The Super Bowl Indicator Says BUY!
The beginning of a new year always brings more forecasts and predictions than any individual could hope to process, including the famous Super Bowl Indicator. For investors, quarterly corporate earnings reports are closely scrutinized for guidance through the new calendar year. Annual budgets are established. GDP estimates are made. On January 23, the International Monetary Fund released its World Economic Outlook Update, which included a massive list of economic growth projections for 2013 and 2014.
Those of us who can’t get enough forecasts dig for signals other than the run of the mill opinions found in the mainstream media.
These can range from oddball weather indicators like Punxsutawney Phil, the groundhog who lives in Pennsylvania and forecasts how long winter will last based on whether or not he sees his shadow. Stock market investors usually track more reliable trends for hints as to what the New Year will bring. Many investors follow the “January Barometer,” as developed by the Stock Trader’s Almanac, to extrapolate from the market’s performance in January, a predictive model for what the remaining eleven months will bring. For the past 75 years the success ratio of the January Barometer has been 70.7 percent.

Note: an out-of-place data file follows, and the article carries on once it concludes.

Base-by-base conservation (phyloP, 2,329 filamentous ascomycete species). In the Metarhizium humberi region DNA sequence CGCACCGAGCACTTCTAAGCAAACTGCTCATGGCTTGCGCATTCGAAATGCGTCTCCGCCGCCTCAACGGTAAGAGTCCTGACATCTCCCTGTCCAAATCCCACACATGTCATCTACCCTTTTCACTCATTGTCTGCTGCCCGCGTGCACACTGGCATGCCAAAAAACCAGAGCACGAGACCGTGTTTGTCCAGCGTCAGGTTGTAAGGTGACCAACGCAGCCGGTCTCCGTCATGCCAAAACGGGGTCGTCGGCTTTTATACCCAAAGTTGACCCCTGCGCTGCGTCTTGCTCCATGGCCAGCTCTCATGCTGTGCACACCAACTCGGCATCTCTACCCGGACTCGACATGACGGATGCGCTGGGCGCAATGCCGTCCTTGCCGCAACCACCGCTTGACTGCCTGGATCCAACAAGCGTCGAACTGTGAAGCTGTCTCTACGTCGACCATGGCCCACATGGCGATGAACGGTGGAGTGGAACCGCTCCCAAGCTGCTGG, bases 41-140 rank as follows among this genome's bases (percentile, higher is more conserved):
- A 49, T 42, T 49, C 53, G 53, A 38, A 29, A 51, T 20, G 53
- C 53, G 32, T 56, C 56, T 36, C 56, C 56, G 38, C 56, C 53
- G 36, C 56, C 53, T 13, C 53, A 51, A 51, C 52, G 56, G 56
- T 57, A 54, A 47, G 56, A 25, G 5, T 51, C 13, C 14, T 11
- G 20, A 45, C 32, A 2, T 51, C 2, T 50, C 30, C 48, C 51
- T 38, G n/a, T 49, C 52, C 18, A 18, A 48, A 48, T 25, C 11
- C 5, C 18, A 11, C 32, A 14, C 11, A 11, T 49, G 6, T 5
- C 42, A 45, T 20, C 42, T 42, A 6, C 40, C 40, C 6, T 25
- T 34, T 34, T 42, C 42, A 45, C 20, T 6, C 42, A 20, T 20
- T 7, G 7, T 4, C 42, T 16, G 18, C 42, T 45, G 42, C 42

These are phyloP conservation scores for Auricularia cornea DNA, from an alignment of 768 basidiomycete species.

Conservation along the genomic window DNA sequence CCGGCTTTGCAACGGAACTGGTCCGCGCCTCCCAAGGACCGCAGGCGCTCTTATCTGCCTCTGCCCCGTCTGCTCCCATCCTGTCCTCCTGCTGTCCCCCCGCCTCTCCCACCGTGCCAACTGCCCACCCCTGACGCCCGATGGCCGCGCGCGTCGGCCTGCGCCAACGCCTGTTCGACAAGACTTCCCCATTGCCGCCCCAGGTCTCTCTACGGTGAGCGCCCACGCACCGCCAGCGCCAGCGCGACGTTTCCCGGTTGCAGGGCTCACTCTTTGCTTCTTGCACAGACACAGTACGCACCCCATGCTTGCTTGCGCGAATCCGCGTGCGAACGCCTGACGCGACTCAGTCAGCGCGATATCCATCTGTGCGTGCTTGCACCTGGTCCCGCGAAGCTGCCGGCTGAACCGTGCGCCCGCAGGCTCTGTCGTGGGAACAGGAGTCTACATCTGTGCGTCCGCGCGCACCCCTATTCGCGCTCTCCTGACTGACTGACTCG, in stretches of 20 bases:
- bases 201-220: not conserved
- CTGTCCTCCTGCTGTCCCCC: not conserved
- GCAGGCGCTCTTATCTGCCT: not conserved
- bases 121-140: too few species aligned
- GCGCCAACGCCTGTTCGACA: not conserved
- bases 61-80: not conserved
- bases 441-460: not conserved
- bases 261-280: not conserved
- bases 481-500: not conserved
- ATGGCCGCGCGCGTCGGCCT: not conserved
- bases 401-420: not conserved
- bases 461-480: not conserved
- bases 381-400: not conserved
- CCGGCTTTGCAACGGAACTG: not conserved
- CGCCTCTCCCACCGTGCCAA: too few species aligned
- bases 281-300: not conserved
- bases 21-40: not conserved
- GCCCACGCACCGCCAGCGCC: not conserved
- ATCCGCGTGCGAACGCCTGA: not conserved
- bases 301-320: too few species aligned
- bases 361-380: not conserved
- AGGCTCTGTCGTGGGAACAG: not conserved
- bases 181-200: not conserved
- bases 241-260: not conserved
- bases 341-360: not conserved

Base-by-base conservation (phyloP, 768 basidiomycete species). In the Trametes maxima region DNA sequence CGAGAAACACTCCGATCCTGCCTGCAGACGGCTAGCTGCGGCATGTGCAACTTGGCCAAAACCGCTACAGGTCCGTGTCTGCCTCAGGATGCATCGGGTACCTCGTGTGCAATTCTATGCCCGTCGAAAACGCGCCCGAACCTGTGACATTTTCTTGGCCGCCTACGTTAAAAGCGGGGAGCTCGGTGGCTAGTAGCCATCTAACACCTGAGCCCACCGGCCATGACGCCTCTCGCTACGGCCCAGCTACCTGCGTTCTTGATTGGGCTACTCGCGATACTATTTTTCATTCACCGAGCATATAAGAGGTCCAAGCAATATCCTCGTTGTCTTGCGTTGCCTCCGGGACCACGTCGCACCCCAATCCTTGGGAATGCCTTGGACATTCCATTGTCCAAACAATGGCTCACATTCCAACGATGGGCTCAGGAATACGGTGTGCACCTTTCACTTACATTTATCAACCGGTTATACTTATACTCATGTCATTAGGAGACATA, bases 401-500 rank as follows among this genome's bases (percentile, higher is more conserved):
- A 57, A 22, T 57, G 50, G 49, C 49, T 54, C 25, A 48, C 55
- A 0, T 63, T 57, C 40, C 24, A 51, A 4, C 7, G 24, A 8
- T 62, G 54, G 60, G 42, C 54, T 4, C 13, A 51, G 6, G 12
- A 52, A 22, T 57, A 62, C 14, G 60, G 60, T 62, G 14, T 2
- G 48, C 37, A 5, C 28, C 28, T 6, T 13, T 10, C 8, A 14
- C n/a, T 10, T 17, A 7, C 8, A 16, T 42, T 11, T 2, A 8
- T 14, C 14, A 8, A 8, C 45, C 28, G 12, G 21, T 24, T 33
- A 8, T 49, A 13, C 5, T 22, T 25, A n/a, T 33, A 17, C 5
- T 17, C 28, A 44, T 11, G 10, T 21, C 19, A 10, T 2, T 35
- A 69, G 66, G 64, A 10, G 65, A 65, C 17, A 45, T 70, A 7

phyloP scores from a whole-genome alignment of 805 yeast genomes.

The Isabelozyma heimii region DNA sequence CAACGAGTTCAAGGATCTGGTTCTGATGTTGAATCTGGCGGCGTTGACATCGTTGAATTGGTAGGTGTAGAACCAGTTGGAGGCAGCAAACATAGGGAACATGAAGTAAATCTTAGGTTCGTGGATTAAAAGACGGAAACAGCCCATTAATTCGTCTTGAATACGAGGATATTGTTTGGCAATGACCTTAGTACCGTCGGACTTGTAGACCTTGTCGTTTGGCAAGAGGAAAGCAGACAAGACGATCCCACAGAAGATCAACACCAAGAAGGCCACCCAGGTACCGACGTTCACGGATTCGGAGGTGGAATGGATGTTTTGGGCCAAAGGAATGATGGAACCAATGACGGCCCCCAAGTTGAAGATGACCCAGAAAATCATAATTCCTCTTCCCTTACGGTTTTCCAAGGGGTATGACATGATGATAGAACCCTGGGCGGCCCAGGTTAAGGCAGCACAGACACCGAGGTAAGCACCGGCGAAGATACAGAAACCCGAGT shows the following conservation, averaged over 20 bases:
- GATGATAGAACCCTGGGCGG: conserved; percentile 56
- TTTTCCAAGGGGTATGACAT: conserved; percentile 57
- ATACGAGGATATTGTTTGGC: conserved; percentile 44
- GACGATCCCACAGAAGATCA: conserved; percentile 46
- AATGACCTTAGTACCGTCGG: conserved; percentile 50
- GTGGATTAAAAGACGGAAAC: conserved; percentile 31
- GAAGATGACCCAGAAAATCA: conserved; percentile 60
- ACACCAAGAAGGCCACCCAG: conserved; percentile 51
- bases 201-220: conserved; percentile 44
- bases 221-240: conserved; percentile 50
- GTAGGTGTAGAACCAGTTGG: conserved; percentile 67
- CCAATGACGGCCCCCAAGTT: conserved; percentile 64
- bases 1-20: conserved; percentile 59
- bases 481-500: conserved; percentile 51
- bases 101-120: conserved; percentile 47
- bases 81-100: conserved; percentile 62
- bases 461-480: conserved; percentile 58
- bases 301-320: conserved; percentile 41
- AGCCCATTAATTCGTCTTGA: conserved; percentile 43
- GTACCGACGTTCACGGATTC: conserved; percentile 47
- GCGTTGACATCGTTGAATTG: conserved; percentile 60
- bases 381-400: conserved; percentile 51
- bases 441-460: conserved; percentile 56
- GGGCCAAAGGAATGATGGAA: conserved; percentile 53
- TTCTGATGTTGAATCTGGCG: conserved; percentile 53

Another oddball seasonal indicator with a highly reliable record is the widely-popular Super Bowl Indicator which tells us whether the stock market will be bullish or bearish for the year. Strangely enough, the Super Bowl Indicator has a success rate of approximately 80 percent, despite the fact that its basis has nothing to do with stock market statistics, economics or business. Nevertheless, this indicator enjoys better results than those obtained by most hedge funds or mutual fund managers.
The Super Bowl Indicator is based on the premise that if the winning Super Bowl team comes from the original National Football League (back when there used to be a separate American Football League, from 1960 -1969), the S&P 500 (NYSEARCA:SPY) will be bullish for the rest of the year. The AFL was founded by a number of owners who had been denied NFL expansion franchises. In 1970, the ten AFL franchises were merged into the NFL, where they became known as the “American Football Conference”.
This year, believers in the Super Bowl Indicator are convinced that a bullish 2013 is a fait accompli because both Super Bowl teams were (arguably) in the National Football League during the 1960s. Although the Baltimore Ravens did not originate as a Baltimore team until 1996, they were formerly known as the Cleveland Browns (an NFL team) until owner Art Modell relocated the team to Baltimore. Once the team was relocated, the NFL treated it as an expansion team and shifted it to the American Conference. Even Baltimore’s old team, the Colts, hailed from the National Football League of the 1960s before the team was relocated to Indianapolis, so either way, the pedigree of the Baltimore team is the National Football League. The San Francisco 49ers, of course, are a long established NFC franchise.